A Tribute to Mr. Richard Scott ( Died June 1913 )
kindly loaned by Ante Greathead

Deaf Hill Vicarage
August 14th 1913


One, whose memory will ever be associated with the religious and social life of Deaf Hill, was laid in his last resting place on earth, on June 30th, at the Harton Cemetery, South Shields.

From childhood to middle life, he was possessed of a strong physique, robust health, combined with singular firmness of purpose strength. From his earliest days he evinced that passion for music, which was one of the chief characteristics of his useful life. His naturally quick, sensitive and refined ear, linked with a tuneful spirit, and combined with assiduous care and study, enabled him to be, not only a musician of no mean order, but a leader of vocal and instrumental music in a very high degree.

Almost the whole of his life was spent at Deaf Hill. All through he displayed that earnestness of purpose, determination of will and excellency of moral character, which caused him to be highly respected and regarded as a most valuable asset to a Parish like ours.

When those who have a talent consecrate it to the service of God and their fellows, the place in which they live is always enriched thereby. How many will always look to him as the inspirer and teacher of the various instruments they have learned to play. How many of us will cherish memories of musical services, high-class concerts, etc., whereby our musical taste was gratified and improved. Music has, and ever must, play an important part in the education and refinement of a people; an no one was better able to conceive and carry out such design for musical entertainment as the late Mr. Richard Scott. He knew how to select, bring out and develop the musical ability of others. His energy was inexhaustible, his enthusiasm unbounded, and his perseverance was constantly rewarded by repeated success.


Few men, as far as we are able to judge, sing in middle life as he did, would look back with such satisfaction, that the gift, with which God had endowed him, should be used to such splendid advantage. We cannot judge lives by years. He crowded into his 46 years, far more than some do into 70 years, and what he was himself; he expected to find in others. He knew no half measures, whatever was worth doing was worth doing well, and no pains or trouble were ever spared in the accomplishment of his plans. No one could listen to his description of some military or orchestral band, or the singing contests at Middlesboro’ and elsewhere, without being moved by the glowing fervor of his dictum, and the gesture of his whole body. Equally strong was his condemnation of music, vocal or instrumental, which fell short of his ideal of accuracy and delicacy of execution, or the pathos of light and shade. Though dead he will continue to speak through the music of others whom he trained and infected with his own spirit.


I would offer my humble tribute of praise and thankfulness for the faithful service he rendered in the religious life of Deaf Hill. First, for many years as a Primitive Methodist and then for some years in the Mother Church.Eager, enthusiastic, ready to throw himself into every movement, for his energy was not confined exclusively to music. As Secretary to the C.E.M.S., he filled the office with such zeal and devotion during his tenure of office that the Society was one of the most useful organizations of our Church work. Unhesitatingly, one applies the injunction of the writer of Ecclesiastes of him, “Whatsoever thy hand findeth to do, do it with all thy might.”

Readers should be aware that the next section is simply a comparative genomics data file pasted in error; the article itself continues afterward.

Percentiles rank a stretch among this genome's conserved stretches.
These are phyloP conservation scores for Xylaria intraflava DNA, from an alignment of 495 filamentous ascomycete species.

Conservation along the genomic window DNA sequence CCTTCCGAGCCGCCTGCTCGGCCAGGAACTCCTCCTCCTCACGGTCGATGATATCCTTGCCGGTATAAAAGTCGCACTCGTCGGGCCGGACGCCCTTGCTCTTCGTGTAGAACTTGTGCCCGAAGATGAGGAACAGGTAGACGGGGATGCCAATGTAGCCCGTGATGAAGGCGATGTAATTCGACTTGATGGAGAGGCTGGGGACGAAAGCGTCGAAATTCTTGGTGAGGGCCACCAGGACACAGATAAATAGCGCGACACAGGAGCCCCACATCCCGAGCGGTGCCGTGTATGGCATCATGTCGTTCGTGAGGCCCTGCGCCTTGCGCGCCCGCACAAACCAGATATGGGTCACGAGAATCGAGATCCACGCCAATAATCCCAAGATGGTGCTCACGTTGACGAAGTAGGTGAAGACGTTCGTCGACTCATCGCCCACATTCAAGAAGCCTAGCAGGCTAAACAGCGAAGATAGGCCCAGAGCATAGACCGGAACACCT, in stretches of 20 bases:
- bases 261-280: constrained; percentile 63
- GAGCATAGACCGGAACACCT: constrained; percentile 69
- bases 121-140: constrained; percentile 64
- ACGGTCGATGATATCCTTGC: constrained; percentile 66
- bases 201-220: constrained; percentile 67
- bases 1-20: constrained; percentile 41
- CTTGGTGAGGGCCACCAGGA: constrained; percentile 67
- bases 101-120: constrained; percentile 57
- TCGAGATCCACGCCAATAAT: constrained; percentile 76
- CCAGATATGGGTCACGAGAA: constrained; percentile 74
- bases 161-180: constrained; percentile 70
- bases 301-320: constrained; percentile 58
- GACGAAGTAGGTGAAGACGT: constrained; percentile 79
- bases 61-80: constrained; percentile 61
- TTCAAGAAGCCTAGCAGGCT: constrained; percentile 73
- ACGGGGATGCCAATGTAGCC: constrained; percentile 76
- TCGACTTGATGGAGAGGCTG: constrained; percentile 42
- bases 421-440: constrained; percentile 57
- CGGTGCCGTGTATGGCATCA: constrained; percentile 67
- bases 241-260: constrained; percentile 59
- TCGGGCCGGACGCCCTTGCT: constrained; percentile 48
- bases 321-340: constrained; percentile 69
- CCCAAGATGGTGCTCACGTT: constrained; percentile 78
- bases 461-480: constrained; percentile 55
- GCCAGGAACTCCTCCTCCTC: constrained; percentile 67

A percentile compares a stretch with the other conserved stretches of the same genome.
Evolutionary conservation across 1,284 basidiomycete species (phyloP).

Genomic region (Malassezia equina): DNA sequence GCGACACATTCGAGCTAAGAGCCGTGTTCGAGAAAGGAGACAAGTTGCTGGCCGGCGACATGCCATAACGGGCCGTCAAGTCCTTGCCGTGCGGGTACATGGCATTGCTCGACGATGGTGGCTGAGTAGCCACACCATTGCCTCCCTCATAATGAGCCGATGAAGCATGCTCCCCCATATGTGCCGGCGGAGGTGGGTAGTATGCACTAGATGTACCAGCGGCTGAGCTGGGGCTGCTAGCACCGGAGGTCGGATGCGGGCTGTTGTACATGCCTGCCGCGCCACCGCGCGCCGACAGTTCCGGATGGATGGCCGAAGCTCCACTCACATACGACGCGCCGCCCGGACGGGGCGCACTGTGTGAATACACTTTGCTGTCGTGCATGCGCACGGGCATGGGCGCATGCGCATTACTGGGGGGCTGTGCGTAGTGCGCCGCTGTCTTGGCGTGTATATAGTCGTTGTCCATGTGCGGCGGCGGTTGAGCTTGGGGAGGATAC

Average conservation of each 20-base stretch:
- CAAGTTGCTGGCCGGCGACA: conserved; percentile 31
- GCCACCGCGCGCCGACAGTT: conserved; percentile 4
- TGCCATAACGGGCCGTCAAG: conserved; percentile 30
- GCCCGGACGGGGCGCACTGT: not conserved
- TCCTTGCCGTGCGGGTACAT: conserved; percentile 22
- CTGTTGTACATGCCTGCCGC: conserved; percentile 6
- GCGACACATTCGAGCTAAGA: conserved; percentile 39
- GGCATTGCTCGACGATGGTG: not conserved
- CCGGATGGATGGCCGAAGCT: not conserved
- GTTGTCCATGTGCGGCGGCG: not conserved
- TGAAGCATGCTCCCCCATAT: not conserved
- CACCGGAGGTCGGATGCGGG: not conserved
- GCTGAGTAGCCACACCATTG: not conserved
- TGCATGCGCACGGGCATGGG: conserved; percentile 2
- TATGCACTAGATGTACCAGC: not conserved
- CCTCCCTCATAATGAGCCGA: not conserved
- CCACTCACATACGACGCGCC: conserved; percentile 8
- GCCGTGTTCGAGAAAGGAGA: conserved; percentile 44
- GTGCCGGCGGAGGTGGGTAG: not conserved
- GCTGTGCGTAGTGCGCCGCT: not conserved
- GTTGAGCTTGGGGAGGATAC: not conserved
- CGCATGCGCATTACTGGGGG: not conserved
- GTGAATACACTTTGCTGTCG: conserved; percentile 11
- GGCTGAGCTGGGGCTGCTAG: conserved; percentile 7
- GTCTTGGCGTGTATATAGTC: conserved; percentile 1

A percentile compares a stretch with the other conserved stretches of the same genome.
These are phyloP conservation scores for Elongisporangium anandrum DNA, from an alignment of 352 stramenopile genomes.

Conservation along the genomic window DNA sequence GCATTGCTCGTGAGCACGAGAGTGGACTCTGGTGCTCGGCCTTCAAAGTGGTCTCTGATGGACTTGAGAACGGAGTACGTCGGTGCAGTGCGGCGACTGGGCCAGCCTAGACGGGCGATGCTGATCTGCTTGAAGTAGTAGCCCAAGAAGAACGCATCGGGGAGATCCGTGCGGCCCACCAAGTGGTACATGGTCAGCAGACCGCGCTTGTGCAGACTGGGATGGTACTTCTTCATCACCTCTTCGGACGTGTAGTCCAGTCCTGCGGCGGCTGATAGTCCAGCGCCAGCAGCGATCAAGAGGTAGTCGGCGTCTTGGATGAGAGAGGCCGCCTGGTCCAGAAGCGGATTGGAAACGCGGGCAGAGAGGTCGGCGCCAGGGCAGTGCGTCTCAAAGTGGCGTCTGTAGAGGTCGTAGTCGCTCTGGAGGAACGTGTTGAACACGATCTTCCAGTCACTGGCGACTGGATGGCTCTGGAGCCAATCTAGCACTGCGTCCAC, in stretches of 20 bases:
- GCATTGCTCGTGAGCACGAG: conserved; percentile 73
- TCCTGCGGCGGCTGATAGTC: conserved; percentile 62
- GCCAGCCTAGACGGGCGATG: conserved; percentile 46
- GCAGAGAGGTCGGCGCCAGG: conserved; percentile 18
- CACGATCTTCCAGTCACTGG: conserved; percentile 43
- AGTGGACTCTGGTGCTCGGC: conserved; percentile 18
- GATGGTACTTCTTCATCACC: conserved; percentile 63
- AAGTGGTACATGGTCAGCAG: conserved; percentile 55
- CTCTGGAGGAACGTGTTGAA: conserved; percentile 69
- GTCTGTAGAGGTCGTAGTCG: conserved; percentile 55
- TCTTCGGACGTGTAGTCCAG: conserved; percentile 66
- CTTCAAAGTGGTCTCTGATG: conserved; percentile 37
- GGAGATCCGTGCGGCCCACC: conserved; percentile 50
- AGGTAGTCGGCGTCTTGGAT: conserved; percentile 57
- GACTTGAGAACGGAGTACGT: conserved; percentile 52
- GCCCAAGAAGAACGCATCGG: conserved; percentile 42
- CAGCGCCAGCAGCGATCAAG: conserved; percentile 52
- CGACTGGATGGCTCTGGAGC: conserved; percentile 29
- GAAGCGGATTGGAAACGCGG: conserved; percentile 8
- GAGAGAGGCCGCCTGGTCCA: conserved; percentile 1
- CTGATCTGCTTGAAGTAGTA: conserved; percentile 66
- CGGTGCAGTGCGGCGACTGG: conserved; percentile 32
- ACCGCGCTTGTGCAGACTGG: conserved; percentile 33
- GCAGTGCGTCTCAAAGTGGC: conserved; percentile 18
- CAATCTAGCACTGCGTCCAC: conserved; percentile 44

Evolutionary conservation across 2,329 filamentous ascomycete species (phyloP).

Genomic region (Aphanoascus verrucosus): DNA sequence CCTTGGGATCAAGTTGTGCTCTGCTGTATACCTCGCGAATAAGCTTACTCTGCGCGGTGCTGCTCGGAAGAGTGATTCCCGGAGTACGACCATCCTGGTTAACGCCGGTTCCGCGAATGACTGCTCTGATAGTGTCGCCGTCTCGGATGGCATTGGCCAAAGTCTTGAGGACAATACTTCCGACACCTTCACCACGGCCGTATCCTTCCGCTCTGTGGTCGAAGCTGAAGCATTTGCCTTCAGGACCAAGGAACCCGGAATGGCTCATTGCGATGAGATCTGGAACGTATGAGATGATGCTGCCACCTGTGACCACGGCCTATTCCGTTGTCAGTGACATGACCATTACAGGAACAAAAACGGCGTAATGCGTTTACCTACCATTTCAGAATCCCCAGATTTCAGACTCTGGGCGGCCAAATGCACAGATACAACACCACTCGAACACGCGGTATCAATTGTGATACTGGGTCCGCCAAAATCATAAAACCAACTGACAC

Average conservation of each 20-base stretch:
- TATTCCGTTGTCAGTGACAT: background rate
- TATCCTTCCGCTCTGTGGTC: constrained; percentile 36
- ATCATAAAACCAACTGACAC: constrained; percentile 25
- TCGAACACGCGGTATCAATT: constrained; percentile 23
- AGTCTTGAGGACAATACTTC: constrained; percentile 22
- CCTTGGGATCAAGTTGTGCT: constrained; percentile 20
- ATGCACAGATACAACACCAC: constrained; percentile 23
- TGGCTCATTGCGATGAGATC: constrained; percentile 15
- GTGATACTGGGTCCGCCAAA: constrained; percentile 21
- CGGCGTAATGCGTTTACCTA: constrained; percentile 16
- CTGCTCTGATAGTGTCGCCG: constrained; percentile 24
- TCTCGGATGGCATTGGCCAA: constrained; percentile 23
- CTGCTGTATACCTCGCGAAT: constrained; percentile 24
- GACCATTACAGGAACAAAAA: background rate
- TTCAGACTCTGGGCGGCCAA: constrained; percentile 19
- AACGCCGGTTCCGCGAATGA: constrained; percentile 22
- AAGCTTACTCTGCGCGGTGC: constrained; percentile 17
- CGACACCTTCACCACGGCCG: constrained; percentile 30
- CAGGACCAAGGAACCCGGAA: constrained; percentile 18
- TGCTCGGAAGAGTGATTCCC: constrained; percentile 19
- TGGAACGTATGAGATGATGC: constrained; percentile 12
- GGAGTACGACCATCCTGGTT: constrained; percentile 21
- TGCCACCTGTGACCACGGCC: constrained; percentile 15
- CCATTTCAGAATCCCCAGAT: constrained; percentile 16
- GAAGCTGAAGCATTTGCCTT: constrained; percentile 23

Shortly after his departure from our midst, he was seized with a painful disease to which he succumbed. I was privileged to see him several times during his prolonged illness. It was most touching to behold his calm resignation, submission, patience and long-suffering, and even in moments of unconsciousness, the mind would dictate the old movements of his hands as over the beloved instrument. We can well believe that he has now entered upon that state in which there is no discord and where the great longings after perfect harmony will be satisfied.

I am quite sure that his family have had the prayers of their old friends at Deaf Hill. May we continue to pray that his soul may rest in peace, and that his family may be comforted with that consultation wherewith the Heavenly Father blessed the fatherless on earth, and comforteth the widows.

I remain my dear People, Your affectionate Pastor,



I trust that our friends are keeping in view the Sale that we hope to have towards the end of the year in aid of our new Building.

In September we will (D.V.) resume our weekday Services and Classes.



June 22nd John Wales
June 26th Elsie Blanchard
June 29th Joseph Tootill
July 4th Elizabeth Hylton Langley
July 4th George Frederick Appleton
July 4th Matthew Gibbon
July 20th Sarah Hayes
July 20th James Anderson Carling
July 20th Matthew William Corter Pratt
July 29th Michael Forbes
August 10th Alice Ivy


June 21st Wilson Garbutt and Margaret Hackworth
July 5th Edward Miles and Margaret Smith
July 12th John Hope Winter and Margaret Jane Davison
August 14th John Mitchell and Mary Anderson


July 1st John George Yates 3 Months
July 13th Eliza Miles 25 Minutes
July 17th Margaret Jane Jobling
July 20th Mary Wright 25 Days
July 25th Henry Barnes 20 Minutes
July 27th Ann Upton 60Years
August 2nd Thomas Middleton 7 Months
August 6th William Greathead 20 Months
August 7th Elizabeth Hatfield 80 Years
August 7th Thomas Collin 21 Years
August 7th Robert Taylor 79 Years
August 11th Charlotte Whittingham 63 Years
August 13th John Chaytor 18 Months
August 13th Henry Chaytor 30Years